I was scrolling through family photos on my computer, admiring my two beautiful babies, when I spotted a disturbing trend: My laptop was open in almost all of the pictures. There's my daughter, at 8 months, playing at my feet while I typed away on the couch. There's me and my son, a year later, with the laptop at my side as I held him in my arms.
I'd heard about Internet addiction before, but always assumed it was something limited to socially challenged guys who played too much World of Warcraft. Now it seemed my Internet "habit" was slowly but surely crossing the line. Sometimes I found myself up into the wee hours of the morning, surfing the web while my family slept. I read the news, kept up with friends, and looked up answers to endless questions. I wrote my personal blog and read dozens of others, just for something to do.
It turns out I'm not the only mama who plugs in and zones out. Coleen Moore, coordinator of resource development at the Illinois Institute for Addiction Recovery in Peoria, says that she's seeing more and more women coming in for Internet addiction. They're young, they're often new mothers, and they're addicted to blogs, message boards, and Second Life, she says.
These moms are contributing to a growing global addiction. There's a movement among psychiatrists to recognize Internet addiction as an official mental disorder (just like alcohol dependency). And a recent Stanford University national survey found that 14 percent of Internet users find it hard to stay away from it for several days at a time; 9 percent try to hide their "nonessential Internet use" from their loved ones; 8 percent admit they use the web as a way to escape problems.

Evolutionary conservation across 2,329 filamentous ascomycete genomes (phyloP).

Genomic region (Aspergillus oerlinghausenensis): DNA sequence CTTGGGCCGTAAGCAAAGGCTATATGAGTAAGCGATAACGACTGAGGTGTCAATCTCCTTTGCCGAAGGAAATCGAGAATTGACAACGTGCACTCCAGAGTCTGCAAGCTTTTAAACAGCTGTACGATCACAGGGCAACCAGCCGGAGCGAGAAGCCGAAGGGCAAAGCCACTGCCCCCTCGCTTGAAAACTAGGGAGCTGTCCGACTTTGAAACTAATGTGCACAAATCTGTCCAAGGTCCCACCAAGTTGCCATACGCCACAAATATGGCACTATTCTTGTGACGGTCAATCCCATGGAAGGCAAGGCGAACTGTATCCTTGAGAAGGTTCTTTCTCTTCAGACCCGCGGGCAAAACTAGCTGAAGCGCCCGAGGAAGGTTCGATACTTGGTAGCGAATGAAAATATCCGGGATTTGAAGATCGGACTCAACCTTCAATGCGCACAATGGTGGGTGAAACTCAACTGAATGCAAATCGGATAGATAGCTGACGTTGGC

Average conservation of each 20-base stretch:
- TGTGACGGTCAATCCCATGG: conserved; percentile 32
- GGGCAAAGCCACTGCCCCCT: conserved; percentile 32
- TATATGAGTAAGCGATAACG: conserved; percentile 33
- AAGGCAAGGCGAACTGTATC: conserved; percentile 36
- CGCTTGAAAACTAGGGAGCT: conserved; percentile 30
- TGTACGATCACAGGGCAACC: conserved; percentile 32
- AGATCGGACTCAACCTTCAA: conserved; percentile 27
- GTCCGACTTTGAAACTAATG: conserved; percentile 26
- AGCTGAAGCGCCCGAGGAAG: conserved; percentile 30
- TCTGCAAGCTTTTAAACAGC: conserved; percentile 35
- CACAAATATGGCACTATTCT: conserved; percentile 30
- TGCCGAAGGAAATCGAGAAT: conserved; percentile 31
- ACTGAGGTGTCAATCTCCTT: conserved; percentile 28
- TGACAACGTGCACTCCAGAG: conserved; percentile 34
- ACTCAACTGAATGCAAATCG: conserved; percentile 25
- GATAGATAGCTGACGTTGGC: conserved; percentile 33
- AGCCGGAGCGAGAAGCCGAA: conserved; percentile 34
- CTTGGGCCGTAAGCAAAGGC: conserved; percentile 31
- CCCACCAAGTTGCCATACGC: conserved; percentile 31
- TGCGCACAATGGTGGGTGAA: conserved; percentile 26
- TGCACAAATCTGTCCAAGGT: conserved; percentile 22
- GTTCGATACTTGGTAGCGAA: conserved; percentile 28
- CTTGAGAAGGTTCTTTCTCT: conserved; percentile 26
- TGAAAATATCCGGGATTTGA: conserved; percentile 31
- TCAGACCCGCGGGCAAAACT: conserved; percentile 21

You're likely not the kind of addict that Moore has seen -- women who don't bathe and abuse drugs to help them stay "up" for more online time. You may have noticed, though, that going online has become an imposing part of your life, which, at the least, means a load or two of laundry goes unwashed (and who cares about that?). But it may also mean you're missing out on time with your baby -- something you probably do care about. Here, why we're so susceptible as new moms to that blue glow of the screen.